Myths and Stories of the Wild Woman Archetype
Within every woman, there is a wild and natural creature, a powerful force, filled with good instincts, passionate creativity, and ageless knowing. Her name is Wild Woman, but she is an endangered species. Clarissa Pinkola Estés, Ph.D., Jungian analyst and cantadora storyteller shows how women’s vitality can be restored through what she calls “psychic archeological digs” into the ruins of the female unconsious. Using multicultural myths, fairy tales, folk tales, and stories, Dr. Estés helps women reconnect with the healthy, instinctual, visionary attributes of the Wild Woman archetype.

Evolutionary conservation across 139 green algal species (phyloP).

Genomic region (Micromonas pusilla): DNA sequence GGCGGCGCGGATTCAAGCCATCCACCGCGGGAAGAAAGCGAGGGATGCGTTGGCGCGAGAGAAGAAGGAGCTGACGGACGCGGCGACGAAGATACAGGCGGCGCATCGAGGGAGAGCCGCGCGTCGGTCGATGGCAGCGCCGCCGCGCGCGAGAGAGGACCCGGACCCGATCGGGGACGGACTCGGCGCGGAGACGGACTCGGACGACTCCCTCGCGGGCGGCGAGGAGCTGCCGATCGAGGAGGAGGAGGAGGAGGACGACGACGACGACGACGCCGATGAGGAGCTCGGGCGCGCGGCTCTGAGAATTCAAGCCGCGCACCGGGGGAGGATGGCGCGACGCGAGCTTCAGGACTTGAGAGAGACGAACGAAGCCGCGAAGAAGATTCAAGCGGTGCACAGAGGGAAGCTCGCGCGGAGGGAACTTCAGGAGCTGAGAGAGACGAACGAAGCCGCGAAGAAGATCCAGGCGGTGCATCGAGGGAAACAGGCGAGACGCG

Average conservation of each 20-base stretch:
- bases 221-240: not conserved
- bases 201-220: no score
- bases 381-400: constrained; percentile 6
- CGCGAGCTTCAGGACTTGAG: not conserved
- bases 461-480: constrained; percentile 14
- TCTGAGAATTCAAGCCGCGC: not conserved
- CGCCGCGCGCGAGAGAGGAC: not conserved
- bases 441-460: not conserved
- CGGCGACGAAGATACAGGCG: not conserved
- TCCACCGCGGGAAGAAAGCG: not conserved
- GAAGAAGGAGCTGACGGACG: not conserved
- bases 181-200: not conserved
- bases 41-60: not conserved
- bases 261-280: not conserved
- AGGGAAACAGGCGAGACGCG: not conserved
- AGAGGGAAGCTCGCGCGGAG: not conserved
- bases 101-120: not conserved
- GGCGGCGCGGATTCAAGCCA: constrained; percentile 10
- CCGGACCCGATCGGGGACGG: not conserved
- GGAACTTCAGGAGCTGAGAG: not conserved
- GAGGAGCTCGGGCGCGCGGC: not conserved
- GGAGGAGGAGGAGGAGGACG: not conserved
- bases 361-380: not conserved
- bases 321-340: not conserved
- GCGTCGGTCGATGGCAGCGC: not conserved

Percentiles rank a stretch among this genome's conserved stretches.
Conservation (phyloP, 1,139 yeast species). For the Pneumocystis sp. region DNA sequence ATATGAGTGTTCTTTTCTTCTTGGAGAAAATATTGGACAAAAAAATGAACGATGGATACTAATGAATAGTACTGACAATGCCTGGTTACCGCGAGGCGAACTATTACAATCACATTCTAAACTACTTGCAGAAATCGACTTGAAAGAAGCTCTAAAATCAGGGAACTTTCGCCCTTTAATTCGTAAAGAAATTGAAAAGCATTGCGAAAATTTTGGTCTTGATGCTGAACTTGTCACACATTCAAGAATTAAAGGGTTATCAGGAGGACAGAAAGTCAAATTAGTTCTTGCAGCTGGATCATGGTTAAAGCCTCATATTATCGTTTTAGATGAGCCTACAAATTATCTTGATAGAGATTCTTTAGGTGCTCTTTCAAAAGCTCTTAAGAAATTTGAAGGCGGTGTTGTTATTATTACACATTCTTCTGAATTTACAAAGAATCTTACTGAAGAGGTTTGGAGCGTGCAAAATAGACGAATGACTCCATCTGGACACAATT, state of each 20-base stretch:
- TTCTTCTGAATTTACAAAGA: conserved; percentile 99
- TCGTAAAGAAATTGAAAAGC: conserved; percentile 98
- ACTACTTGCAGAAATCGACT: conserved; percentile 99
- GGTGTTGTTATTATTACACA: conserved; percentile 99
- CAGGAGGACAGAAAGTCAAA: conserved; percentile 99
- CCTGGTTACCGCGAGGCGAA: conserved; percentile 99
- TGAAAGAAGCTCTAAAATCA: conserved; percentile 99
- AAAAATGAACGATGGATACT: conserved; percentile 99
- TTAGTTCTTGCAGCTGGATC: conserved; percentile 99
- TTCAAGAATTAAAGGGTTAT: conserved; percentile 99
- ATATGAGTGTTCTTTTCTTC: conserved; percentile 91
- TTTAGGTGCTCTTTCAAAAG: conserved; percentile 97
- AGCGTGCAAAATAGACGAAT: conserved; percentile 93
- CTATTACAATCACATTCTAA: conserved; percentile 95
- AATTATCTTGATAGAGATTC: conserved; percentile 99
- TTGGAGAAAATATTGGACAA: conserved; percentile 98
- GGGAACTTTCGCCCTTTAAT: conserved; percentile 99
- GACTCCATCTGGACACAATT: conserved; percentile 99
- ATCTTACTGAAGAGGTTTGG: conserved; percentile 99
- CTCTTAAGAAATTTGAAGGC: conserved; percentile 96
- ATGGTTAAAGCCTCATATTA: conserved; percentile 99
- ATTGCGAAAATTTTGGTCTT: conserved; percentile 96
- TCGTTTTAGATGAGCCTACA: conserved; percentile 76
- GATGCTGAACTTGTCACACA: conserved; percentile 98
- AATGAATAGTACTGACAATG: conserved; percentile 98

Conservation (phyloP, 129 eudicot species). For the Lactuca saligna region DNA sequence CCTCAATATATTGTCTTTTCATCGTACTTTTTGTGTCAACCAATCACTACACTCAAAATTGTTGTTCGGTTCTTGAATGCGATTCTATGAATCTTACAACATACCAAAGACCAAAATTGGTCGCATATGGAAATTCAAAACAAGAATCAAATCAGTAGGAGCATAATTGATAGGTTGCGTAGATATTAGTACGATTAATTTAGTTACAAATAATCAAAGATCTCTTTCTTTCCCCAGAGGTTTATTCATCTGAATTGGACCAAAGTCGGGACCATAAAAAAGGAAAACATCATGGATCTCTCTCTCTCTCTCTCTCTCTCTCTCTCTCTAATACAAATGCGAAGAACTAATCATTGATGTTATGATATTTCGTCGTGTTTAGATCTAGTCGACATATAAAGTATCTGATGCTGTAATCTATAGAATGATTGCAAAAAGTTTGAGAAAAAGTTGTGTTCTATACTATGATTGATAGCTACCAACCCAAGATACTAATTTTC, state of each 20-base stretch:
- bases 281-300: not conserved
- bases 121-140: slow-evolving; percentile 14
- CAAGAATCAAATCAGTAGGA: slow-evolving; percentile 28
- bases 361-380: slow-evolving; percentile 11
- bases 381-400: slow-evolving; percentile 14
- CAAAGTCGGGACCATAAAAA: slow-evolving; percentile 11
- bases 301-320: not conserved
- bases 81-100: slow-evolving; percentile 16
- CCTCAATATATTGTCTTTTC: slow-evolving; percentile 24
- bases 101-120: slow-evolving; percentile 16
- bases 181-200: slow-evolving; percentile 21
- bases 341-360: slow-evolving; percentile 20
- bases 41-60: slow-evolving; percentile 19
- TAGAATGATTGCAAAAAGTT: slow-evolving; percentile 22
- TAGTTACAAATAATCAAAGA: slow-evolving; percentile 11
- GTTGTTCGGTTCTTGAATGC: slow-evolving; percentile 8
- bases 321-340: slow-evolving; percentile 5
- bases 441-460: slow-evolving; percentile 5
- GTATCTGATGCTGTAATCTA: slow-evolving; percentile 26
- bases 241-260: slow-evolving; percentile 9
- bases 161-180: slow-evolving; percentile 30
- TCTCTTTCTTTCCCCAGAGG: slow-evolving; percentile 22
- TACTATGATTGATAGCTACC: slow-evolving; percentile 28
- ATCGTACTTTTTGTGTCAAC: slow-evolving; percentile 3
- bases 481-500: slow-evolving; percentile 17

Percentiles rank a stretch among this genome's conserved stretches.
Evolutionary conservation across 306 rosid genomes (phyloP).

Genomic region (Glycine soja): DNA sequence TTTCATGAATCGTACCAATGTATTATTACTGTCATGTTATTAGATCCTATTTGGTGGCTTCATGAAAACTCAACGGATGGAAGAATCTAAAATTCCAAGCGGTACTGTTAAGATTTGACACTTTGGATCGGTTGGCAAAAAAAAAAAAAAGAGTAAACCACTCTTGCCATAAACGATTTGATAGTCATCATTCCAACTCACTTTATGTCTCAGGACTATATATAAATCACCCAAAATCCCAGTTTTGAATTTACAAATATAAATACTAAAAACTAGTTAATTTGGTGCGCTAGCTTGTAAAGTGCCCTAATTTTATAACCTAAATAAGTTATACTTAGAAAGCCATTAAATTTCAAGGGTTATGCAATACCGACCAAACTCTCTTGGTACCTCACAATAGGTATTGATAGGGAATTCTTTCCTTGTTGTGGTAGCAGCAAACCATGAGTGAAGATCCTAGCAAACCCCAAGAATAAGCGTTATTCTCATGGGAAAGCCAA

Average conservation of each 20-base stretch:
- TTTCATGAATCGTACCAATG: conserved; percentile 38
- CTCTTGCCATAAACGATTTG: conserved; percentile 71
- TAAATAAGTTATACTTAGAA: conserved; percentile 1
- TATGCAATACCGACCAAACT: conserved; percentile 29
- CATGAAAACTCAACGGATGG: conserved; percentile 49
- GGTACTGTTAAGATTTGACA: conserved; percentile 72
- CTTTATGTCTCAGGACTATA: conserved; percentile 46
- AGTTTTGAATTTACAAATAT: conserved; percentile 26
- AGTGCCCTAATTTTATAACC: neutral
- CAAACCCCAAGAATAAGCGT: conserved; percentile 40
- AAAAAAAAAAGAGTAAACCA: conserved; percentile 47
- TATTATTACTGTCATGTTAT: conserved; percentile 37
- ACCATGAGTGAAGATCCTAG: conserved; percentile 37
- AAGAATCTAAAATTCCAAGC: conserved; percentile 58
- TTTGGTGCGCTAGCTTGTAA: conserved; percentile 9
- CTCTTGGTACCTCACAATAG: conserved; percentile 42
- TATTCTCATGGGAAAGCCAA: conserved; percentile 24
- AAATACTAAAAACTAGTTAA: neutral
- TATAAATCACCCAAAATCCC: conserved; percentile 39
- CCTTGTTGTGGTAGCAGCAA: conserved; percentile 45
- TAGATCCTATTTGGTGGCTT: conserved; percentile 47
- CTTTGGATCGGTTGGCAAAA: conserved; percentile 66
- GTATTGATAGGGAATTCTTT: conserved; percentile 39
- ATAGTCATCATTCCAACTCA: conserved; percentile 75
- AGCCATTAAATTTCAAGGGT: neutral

Dr. Estés has created a new lexicon for describing the female psyche. Fertile and life-giving, it is a psychology of women in the truest sense, a knowing of the soul.
Dr Clarissa Pinkola Estés is an American poet, psychoanalyst and post-trauma specialist who was raised in now nearly vanished oral and ethnic traditions. She is a first-generation American who grew up in a rural village, population 600, near the Great Lakes. Of Mexican mestiza and majority Magyar and minority Swabian tribal heritages, she comes from immigrant and refugee families who could not read or write, or who did so haltingly. Much of her writing is influenced by her family people who were farmers, shepherds, hopsmeisters, wheelwrights, weavers, orchardists, tailors, cabinet makers, lacemakers, knitters, and horsemen and horsewomen from the Old Countries.